Ahead of their International Sales Seminar at this year’s MBFWA, we caught up with Lambert + Associates’ Market Manager & Retail Expert; Odette Rushton.
My background is in buying and wholesale. I started out in the David Jones buying office and then moved to London where I worked for Burberry in their wholesale team. I’m now based in Paris consulting on strategic retail projects for Lambert + Associates.
Lambert + Associates is a luxury retail consulting firm helping brands, retailers and organisations to master the art of smart retail. We are a multinational and multicultural team who bring together valuable cross-functional retail experiences. With retailers we help to curate unique selling spaces – both instore and online. This, in turn, means that we’re always identifying talented new brands and retail concepts. On the brand front, we work on building their development plans, which can cover anything from range planning to distribution strategy. Our digital, export and private label services assist both retailers and brands.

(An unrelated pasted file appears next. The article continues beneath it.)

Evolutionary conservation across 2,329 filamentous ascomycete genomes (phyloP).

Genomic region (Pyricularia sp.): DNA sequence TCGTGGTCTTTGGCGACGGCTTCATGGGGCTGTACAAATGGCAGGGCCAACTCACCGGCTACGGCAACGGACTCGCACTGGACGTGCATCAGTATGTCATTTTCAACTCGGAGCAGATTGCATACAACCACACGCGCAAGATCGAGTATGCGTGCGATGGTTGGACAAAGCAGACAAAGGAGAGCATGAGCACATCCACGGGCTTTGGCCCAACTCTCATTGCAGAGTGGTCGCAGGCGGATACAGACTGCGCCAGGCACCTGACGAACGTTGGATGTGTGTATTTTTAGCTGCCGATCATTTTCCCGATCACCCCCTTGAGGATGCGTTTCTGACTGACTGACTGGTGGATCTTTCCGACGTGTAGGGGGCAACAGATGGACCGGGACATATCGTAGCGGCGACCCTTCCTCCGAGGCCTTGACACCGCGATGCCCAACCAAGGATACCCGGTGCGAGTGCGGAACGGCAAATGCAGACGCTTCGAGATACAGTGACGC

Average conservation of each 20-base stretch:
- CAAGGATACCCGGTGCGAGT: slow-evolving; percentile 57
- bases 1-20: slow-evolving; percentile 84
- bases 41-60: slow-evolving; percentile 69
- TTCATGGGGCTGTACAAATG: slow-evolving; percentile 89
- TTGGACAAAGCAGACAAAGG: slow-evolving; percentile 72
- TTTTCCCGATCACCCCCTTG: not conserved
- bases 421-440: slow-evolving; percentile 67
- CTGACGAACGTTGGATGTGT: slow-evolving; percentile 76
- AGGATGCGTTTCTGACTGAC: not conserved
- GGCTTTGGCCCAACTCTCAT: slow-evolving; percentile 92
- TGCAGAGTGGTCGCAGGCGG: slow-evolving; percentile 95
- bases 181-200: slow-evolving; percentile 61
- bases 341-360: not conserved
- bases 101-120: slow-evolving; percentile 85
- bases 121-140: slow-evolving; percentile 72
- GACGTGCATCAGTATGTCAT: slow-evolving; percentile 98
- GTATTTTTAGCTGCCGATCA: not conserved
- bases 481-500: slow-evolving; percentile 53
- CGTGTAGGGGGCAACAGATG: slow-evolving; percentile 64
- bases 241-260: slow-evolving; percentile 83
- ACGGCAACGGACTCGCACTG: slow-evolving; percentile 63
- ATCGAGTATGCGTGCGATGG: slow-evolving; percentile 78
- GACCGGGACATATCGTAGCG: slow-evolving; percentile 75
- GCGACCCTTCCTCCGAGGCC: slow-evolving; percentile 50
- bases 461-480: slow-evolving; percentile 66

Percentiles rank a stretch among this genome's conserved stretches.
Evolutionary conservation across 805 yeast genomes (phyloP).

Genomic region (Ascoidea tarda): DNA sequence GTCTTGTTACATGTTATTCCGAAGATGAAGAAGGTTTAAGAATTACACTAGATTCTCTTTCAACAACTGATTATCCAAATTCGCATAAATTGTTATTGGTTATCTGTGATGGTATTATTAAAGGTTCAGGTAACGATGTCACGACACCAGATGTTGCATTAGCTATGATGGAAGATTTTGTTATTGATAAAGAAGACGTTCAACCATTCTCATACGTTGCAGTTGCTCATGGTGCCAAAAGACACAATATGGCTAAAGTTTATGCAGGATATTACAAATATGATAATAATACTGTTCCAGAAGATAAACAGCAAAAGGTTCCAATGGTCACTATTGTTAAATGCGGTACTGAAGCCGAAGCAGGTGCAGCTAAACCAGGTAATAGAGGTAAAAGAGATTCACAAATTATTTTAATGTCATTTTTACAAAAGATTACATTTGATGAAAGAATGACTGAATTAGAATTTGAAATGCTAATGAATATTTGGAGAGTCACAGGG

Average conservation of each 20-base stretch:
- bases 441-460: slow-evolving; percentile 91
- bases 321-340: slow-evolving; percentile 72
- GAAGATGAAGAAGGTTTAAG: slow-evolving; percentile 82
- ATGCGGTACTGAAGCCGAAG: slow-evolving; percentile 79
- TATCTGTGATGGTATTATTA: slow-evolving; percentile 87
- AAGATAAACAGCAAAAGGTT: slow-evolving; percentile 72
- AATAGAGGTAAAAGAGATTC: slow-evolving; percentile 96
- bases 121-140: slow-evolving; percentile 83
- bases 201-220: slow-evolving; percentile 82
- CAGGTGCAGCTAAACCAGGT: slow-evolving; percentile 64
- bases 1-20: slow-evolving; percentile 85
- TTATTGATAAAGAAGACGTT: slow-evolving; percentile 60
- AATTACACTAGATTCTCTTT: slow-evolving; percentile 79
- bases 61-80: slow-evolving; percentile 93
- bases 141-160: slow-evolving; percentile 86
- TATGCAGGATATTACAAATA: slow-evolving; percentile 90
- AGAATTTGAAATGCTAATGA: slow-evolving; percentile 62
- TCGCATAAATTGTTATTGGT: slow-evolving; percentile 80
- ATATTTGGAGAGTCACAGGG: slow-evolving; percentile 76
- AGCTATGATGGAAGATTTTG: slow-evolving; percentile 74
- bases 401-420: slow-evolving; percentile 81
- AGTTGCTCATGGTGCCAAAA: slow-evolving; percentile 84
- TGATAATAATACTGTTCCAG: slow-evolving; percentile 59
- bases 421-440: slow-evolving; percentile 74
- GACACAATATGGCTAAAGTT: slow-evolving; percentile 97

Lambert + Associates works with premium and luxury brands who want to successfully grow their business on an international scale. Australian brands can reach out via our website www.lambert.associates or follow us on Instagram @lambertandassociates
We recently worked with a UK fast fashion label who wanted to launch a second, more premium sister brand. While they were experts in fast fashion and the mass-market, they needed our advice on how to target customers at this higher price point – from the user experience and look and feel of the new website to the merchandising strategy and the logistical operations. The second aspect of the project involved their growing online business. While they had a loyal domestic customer, they now saw untapped opportunities in foreign markets that they knew little about. Using our international team, we develop a targeted merchandising strategy that took regional differences into account.